robert irvine chopped food network All Star Academys Robert Irvine is really good under stressful situations

So much of life in the military requires keeping your emotions in check. After all, losing your cool in battle can mean the difference between life and death.

But for Robert Irvine, former member of the British Royal Navy, that proved easier said than done in his new role as mentor to student chefs on Food Network’s “All-Star Academy,” which kicks off its second season Sunday (Feb. 14).

“Keeping calm was definitely interesting for me,” the 50-year-old chef, restaurateur and author admits tells Zap2it with a laugh. “I’m really good under stressful situations. You know, if you’re in the field and you’re with a group of guys and you’re doing what you do in the military, it’s very different from teaching a home cook how to cook from a platform.”

“With teaching a home cook to cook from scratch and doing the best possible,” he continues, “it’s not as simple as it sounds. There is some good talent but not a lot of time to do it. And when you’re training on this, it’s almost training on the fly. It’s training as you’re doing it and you have to pick up the skills along the way as you need it, to be able to get through the next round or do the next thing. So that was definitely interesting.”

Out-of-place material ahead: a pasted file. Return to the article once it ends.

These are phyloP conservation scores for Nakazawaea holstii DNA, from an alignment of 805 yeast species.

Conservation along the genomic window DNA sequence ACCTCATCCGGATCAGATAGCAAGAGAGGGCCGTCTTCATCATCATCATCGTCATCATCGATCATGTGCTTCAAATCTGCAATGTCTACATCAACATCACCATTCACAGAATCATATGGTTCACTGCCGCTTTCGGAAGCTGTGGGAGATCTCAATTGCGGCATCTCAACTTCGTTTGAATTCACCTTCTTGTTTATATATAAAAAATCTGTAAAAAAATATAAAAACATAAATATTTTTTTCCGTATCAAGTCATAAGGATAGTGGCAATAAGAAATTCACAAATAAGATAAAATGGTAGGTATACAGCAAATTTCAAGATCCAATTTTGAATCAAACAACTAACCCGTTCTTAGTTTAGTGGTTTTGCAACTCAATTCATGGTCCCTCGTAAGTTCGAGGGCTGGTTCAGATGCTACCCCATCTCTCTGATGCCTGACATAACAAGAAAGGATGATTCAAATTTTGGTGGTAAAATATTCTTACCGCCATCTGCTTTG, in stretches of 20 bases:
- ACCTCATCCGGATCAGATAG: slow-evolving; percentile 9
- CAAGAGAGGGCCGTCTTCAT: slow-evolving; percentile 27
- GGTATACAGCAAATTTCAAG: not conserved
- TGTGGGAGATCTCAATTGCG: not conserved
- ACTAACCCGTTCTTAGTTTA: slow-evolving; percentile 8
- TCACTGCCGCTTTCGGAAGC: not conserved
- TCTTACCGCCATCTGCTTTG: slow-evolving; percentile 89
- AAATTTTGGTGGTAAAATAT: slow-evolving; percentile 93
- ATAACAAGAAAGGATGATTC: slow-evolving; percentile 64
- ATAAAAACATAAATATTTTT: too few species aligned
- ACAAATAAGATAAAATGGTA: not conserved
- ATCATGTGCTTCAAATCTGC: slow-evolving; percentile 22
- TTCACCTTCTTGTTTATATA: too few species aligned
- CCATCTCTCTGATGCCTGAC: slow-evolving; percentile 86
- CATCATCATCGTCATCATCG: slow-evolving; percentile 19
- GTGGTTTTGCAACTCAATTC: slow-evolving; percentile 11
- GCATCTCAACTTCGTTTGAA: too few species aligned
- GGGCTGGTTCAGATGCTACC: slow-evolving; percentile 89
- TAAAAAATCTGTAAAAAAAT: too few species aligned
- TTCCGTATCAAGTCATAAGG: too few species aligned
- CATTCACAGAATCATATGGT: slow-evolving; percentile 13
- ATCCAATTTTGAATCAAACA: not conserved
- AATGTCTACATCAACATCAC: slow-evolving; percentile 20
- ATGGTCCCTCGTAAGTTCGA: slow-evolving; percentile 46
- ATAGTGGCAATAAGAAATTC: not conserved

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Season 2 of the competition series picks up with Irvine and “Bizarre Foods” host Andrew Zimmern joining returnees Curtis Stone and Alex Guarnaschelli as mentors as they try to talk their student chef teammates through the steps required to make their school-themed dishes, which will be judged a rotating cast of “guest professors” that includes Richard Blais, Haylie Duff, Katie Lee, Duff Goldman and Debi Mazar.

The goal at the end of each of the eight episodes, of course, is to win the $50,000 grand prize, though there is a side objective.

“Part of the journey in this series is about growth, for the mentors and for the contestants,” Irvine says. “… And you never would think that people bond in a very short period of time like this. So I think it’s a really cool thing to watch because you see those relationships grow over a period of time. There is a lot of emotion from both the contestants and the mentors. And I’m talking emotion and passion and feistiness and fear, disappointment, sadness — all those emotions that we feel as human beings, and you’re going to see all of that in this season.”

Posted by:George Dickie